Student Placement Blog: Katie Ritchie

Hello everyone, I’m Katie, and I’m helping to look after the marsh fritillaries as part of my university placement year at the National Botanic Garden of Wales. I’m passionate about pollinators and their conservation, so being involved in this project has been a huge privilege and an invaluable opportunity for me to learn more about butterfly conservation.

Katie helping to build one of the new marsh fritillary rearing pens


When the marsh fritillaries first arrived at the Garden (which is one of the rearing sites) in March, my job was to keep an eye on the caterpillars to make sure that they all looked healthy and to check for parasitic wasp cocoons so that they could be isolated as soon as possible. I also tracked their movement around the rearing pen to see how much they spread out from the clusters they were originally in and to make sure that they could get to the devil’s bit scabious to eat.


From mid-April, things started to get a bit busier in terms of my involvement with the marsh fritillaries. Wasp cocoons started emerging from some of the caterpillars, which meant having to isolate parasitized caterpillars from the healthy ones as soon as possible. This also meant checking them more frequently and thoroughly. Also, the caterpillars have started pupating, so I’ve been counting how many pupae we have and looking out for signs that emergence of butterflies is imminent. The pupae are extremely beautiful, and I’ve loved having the opportunity to get up close to them and photograph them.


From my involvement in the project, I have learned how to rear butterflies from caterpillars (which is something I had never done before). I have also learnt more about the marsh fritillary’s life cycle, which is something I’d not really known about in detail before looking after them. In addition, the project has given me the opportunity to actually see a marsh fritillary at different life stages, as I had never seen any of the life stages up until recently. This has been particularly exciting for me.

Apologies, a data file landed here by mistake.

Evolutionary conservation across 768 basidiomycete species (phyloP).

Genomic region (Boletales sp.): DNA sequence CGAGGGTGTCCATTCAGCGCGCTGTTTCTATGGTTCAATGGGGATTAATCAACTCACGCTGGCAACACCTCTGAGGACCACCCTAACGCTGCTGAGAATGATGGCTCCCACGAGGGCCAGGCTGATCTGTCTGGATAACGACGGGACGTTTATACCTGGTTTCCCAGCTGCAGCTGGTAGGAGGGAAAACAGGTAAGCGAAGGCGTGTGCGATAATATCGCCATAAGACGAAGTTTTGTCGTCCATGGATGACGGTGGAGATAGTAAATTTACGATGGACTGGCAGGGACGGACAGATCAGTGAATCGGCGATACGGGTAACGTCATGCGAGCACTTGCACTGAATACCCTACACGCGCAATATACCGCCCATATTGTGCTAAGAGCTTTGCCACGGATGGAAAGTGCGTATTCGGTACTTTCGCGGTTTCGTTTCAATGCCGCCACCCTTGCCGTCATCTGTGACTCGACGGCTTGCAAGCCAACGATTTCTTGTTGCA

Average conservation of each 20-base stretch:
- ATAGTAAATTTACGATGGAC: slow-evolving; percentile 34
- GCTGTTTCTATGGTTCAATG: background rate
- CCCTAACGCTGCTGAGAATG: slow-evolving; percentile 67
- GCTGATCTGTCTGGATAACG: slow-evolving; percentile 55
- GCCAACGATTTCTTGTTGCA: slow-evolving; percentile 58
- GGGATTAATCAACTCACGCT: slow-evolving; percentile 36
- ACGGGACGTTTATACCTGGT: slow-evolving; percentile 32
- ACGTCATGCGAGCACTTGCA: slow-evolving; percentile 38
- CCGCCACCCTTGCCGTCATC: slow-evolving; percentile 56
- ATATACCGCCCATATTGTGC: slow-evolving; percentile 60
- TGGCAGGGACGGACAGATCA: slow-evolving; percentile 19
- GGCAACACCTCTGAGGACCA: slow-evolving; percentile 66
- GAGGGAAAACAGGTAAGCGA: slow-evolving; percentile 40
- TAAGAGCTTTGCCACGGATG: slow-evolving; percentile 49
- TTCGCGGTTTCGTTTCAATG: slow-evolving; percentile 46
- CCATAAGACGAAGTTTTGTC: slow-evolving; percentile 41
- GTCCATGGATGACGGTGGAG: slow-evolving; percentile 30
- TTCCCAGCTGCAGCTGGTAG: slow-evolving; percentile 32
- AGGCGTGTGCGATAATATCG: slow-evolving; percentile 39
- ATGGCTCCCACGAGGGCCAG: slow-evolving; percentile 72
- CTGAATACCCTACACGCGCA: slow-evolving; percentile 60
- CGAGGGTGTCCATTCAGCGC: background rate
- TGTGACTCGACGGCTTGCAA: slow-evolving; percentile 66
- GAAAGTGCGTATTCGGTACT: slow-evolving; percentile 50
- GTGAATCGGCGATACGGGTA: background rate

Marsh fritillary caterpillars being moved to their rearing pen


It’s been so interesting to watch their life cycle so far, and I can’t wait for the butterflies to start emerging from the pupae.

One thought on “Student Placement Blog: Katie Ritchie

  1. Dear Katie, Rob,

    I read Katie Ritchie’s article on the botanic gardens website about ivy mining bee https://botanicgarden.wales/2020/10/the-importance-of-flowering-ivy-hedera-helix/

    I wonder if I could pick your collective brains concerning the management of ivy for wildlife. I am a gardener and have holly blues, bees, blackcaps and thrushes all benefiting from the cover/berries/flowers.

    I’m interested in figuring out how to balance tidiness (which means regular short back and sides) with not wanting to decapitate flowers and potential berries. I fear my tidiness regime has reduced holly blue numbers in one of my gardens. It would be interesting to have as chat with some entomologists (?) like your selves about invertebrates and ivy.

    Or perhaps you could point me tin the direction of other people with an interest in folowerinng ivy , bees and Holly blues

    -Bernard. Ryan

    (Environmental Management Bsc)

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